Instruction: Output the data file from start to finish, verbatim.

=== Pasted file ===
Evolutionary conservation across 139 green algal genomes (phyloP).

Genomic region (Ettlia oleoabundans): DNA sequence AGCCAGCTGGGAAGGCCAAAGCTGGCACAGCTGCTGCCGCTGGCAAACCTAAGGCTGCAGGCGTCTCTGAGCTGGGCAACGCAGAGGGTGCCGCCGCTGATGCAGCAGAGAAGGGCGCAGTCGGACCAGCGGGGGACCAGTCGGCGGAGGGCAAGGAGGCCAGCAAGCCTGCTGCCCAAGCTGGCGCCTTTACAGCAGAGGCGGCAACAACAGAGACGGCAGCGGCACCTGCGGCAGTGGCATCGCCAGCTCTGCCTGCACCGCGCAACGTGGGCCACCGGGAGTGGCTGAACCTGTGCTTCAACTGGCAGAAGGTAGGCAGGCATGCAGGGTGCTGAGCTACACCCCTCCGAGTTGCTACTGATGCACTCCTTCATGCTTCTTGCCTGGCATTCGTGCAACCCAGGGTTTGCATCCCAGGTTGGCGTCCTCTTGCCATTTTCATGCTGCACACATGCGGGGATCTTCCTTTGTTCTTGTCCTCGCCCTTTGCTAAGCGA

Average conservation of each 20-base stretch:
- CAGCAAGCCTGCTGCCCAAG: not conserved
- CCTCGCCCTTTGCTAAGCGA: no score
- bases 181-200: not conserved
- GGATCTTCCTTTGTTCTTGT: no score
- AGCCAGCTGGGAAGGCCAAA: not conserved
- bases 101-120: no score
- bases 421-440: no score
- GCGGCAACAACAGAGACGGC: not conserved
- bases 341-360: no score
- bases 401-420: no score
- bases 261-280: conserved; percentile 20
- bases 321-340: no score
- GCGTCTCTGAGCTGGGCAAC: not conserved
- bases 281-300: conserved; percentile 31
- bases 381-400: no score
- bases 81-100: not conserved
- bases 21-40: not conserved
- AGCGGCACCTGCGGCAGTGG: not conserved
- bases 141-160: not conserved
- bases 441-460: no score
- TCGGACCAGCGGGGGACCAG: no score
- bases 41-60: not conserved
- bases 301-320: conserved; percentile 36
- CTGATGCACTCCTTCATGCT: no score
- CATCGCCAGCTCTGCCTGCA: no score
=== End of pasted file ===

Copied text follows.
Evolutionary conservation across 139 green algal genomes (phyloP).

Genomic region (Ettlia oleoabundans): DNA sequence AGCCAGCTGGGAAGGCCAAAGCTGGCACAGCTGCTGCCGCTGGCAAACCTAAGGCTGCAGGCGTCTCTGAGCTGGGCAACGCAGAGGGTGCCGCCGCTGATGCAGCAGAGAAGGGCGCAGTCGGACCAGCGGGGGACCAGTCGGCGGAGGGCAAGGAGGCCAGCAAGCCTGCTGCCCAAGCTGGCGCCTTTACAGCAGAGGCGGCAACAACAGAGACGGCAGCGGCACCTGCGGCAGTGGCATCGCCAGCTCTGCCTGCACCGCGCAACGTGGGCCACCGGGAGTGGCTGAACCTGTGCTTCAACTGGCAGAAGGTAGGCAGGCATGCAGGGTGCTGAGCTACACCCCTCCGAGTTGCTACTGATGCACTCCTTCATGCTTCTTGCCTGGCATTCGTGCAACCCAGGGTTTGCATCCCAGGTTGGCGTCCTCTTGCCATTTTCATGCTGCACACATGCGGGGATCTTCCTTTGTTCTTGTCCTCGCCCTTTGCTAAGCGA

Average conservation of each 20-base stretch:
- CAGCAAGCCTGCTGCCCAAG: not conserved
- CCTCGCCCTTTGCTAAGCGA: no score
- bases 181-200: not conserved
- GGATCTTCCTTTGTTCTTGT: no score
- AGCCAGCTGGGAAGGCCAAA: not conserved
- bases 101-120: no score
- bases 421-440: no score
- GCGGCAACAACAGAGACGGC: not conserved
- bases 341-360: no score
- bases 401-420: no score
- bases 261-280: conserved; percentile 20
- bases 321-340: no score
- GCGTCTCTGAGCTGGGCAAC: not conserved
- bases 281-300: conserved; percentile 31
- bases 381-400: no score
- bases 81-100: not conserved
- bases 21-40: not conserved
- AGCGGCACCTGCGGCAGTGG: not conserved
- bases 141-160: not conserved
- bases 441-460: no score
- TCGGACCAGCGGGGGACCAG: no score
- bases 41-60: not conserved
- bases 301-320: conserved; percentile 36
- CTGATGCACTCCTTCATGCT: no score
- CATCGCCAGCTCTGCCTGCA: no score